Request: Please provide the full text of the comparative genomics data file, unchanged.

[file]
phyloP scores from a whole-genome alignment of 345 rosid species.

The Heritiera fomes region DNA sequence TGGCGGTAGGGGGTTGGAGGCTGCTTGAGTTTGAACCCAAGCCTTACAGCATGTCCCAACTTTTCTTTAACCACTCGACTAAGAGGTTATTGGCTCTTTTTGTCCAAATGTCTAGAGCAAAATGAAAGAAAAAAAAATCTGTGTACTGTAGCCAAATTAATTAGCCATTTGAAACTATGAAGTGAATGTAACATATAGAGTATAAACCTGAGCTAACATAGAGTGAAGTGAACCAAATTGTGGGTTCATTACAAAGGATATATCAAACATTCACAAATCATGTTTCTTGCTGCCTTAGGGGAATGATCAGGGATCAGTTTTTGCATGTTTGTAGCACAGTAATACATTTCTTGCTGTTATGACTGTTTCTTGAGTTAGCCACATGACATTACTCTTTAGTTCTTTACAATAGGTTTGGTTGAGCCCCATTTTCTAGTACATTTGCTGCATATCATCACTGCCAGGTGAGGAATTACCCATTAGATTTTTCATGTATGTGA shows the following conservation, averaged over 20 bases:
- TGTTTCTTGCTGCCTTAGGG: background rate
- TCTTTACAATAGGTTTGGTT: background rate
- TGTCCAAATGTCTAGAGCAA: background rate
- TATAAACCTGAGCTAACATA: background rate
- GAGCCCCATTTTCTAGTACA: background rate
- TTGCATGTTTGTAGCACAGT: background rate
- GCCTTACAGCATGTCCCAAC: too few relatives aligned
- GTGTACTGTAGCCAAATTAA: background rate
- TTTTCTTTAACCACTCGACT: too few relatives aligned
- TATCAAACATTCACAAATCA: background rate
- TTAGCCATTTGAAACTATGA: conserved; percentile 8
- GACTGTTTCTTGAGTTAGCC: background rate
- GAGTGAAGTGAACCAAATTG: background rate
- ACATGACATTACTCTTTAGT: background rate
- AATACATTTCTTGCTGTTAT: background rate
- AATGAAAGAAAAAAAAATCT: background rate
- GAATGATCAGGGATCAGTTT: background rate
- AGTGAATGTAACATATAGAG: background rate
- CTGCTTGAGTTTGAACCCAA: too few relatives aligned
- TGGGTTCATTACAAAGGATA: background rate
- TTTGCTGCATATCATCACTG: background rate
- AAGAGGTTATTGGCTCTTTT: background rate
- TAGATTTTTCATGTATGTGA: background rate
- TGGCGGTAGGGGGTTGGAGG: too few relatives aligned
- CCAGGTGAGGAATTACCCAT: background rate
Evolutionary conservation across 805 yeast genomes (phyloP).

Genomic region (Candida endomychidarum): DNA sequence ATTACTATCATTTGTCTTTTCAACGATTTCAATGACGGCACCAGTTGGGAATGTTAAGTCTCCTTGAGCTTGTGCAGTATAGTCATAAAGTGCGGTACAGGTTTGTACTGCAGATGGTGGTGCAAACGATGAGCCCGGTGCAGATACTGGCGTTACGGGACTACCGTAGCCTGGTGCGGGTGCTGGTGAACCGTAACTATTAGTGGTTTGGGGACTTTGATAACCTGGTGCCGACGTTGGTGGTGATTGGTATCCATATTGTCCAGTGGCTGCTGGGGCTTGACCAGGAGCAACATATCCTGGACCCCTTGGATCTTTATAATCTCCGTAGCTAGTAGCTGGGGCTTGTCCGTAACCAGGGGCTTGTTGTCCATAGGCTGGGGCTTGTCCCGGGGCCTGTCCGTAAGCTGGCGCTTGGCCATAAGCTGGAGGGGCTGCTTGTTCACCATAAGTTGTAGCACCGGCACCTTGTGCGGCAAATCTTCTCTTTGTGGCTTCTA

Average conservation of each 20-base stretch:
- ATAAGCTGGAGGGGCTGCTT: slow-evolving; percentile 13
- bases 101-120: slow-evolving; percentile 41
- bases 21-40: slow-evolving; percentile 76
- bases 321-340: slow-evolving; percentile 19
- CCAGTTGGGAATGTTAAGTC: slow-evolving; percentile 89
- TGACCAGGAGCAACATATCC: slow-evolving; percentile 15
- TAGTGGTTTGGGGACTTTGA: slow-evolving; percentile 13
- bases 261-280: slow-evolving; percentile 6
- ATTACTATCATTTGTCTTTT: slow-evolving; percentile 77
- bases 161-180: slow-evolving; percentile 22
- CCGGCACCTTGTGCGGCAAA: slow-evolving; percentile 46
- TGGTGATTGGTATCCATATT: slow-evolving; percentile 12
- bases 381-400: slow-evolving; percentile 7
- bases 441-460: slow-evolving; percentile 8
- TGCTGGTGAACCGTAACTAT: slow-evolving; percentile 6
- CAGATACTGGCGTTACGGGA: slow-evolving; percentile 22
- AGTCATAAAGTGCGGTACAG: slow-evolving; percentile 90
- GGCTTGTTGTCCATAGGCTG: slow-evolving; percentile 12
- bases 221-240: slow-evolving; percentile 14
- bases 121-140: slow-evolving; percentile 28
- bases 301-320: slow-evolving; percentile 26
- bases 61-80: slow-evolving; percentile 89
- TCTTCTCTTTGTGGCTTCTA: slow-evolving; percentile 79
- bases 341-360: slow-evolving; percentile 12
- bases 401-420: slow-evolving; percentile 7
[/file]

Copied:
phyloP scores from a whole-genome alignment of 345 rosid species.

The Heritiera fomes region DNA sequence TGGCGGTAGGGGGTTGGAGGCTGCTTGAGTTTGAACCCAAGCCTTACAGCATGTCCCAACTTTTCTTTAACCACTCGACTAAGAGGTTATTGGCTCTTTTTGTCCAAATGTCTAGAGCAAAATGAAAGAAAAAAAAATCTGTGTACTGTAGCCAAATTAATTAGCCATTTGAAACTATGAAGTGAATGTAACATATAGAGTATAAACCTGAGCTAACATAGAGTGAAGTGAACCAAATTGTGGGTTCATTACAAAGGATATATCAAACATTCACAAATCATGTTTCTTGCTGCCTTAGGGGAATGATCAGGGATCAGTTTTTGCATGTTTGTAGCACAGTAATACATTTCTTGCTGTTATGACTGTTTCTTGAGTTAGCCACATGACATTACTCTTTAGTTCTTTACAATAGGTTTGGTTGAGCCCCATTTTCTAGTACATTTGCTGCATATCATCACTGCCAGGTGAGGAATTACCCATTAGATTTTTCATGTATGTGA shows the following conservation, averaged over 20 bases:
- TGTTTCTTGCTGCCTTAGGG: background rate
- TCTTTACAATAGGTTTGGTT: background rate
- TGTCCAAATGTCTAGAGCAA: background rate
- TATAAACCTGAGCTAACATA: background rate
- GAGCCCCATTTTCTAGTACA: background rate
- TTGCATGTTTGTAGCACAGT: background rate
- GCCTTACAGCATGTCCCAAC: too few relatives aligned
- GTGTACTGTAGCCAAATTAA: background rate
- TTTTCTTTAACCACTCGACT: too few relatives aligned
- TATCAAACATTCACAAATCA: background rate
- TTAGCCATTTGAAACTATGA: conserved; percentile 8
- GACTGTTTCTTGAGTTAGCC: background rate
- GAGTGAAGTGAACCAAATTG: background rate
- ACATGACATTACTCTTTAGT: background rate
- AATACATTTCTTGCTGTTAT: background rate
- AATGAAAGAAAAAAAAATCT: background rate
- GAATGATCAGGGATCAGTTT: background rate
- AGTGAATGTAACATATAGAG: background rate
- CTGCTTGAGTTTGAACCCAA: too few relatives aligned
- TGGGTTCATTACAAAGGATA: background rate
- TTTGCTGCATATCATCACTG: background rate
- AAGAGGTTATTGGCTCTTTT: background rate
- TAGATTTTTCATGTATGTGA: background rate
- TGGCGGTAGGGGGTTGGAGG: too few relatives aligned
- CCAGGTGAGGAATTACCCAT: background rate
Evolutionary conservation across 805 yeast genomes (phyloP).

Genomic region (Candida endomychidarum): DNA sequence ATTACTATCATTTGTCTTTTCAACGATTTCAATGACGGCACCAGTTGGGAATGTTAAGTCTCCTTGAGCTTGTGCAGTATAGTCATAAAGTGCGGTACAGGTTTGTACTGCAGATGGTGGTGCAAACGATGAGCCCGGTGCAGATACTGGCGTTACGGGACTACCGTAGCCTGGTGCGGGTGCTGGTGAACCGTAACTATTAGTGGTTTGGGGACTTTGATAACCTGGTGCCGACGTTGGTGGTGATTGGTATCCATATTGTCCAGTGGCTGCTGGGGCTTGACCAGGAGCAACATATCCTGGACCCCTTGGATCTTTATAATCTCCGTAGCTAGTAGCTGGGGCTTGTCCGTAACCAGGGGCTTGTTGTCCATAGGCTGGGGCTTGTCCCGGGGCCTGTCCGTAAGCTGGCGCTTGGCCATAAGCTGGAGGGGCTGCTTGTTCACCATAAGTTGTAGCACCGGCACCTTGTGCGGCAAATCTTCTCTTTGTGGCTTCTA

Average conservation of each 20-base stretch:
- ATAAGCTGGAGGGGCTGCTT: slow-evolving; percentile 13
- bases 101-120: slow-evolving; percentile 41
- bases 21-40: slow-evolving; percentile 76
- bases 321-340: slow-evolving; percentile 19
- CCAGTTGGGAATGTTAAGTC: slow-evolving; percentile 89
- TGACCAGGAGCAACATATCC: slow-evolving; percentile 15
- TAGTGGTTTGGGGACTTTGA: slow-evolving; percentile 13
- bases 261-280: slow-evolving; percentile 6
- ATTACTATCATTTGTCTTTT: slow-evolving; percentile 77
- bases 161-180: slow-evolving; percentile 22
- CCGGCACCTTGTGCGGCAAA: slow-evolving; percentile 46
- TGGTGATTGGTATCCATATT: slow-evolving; percentile 12
- bases 381-400: slow-evolving; percentile 7
- bases 441-460: slow-evolving; percentile 8
- TGCTGGTGAACCGTAACTAT: slow-evolving; percentile 6
- CAGATACTGGCGTTACGGGA: slow-evolving; percentile 22
- AGTCATAAAGTGCGGTACAG: slow-evolving; percentile 90
- GGCTTGTTGTCCATAGGCTG: slow-evolving; percentile 12
- bases 221-240: slow-evolving; percentile 14
- bases 121-140: slow-evolving; percentile 28
- bases 301-320: slow-evolving; percentile 26
- bases 61-80: slow-evolving; percentile 89
- TCTTCTCTTTGTGGCTTCTA: slow-evolving; percentile 79
- bases 341-360: slow-evolving; percentile 12
- bases 401-420: slow-evolving; percentile 7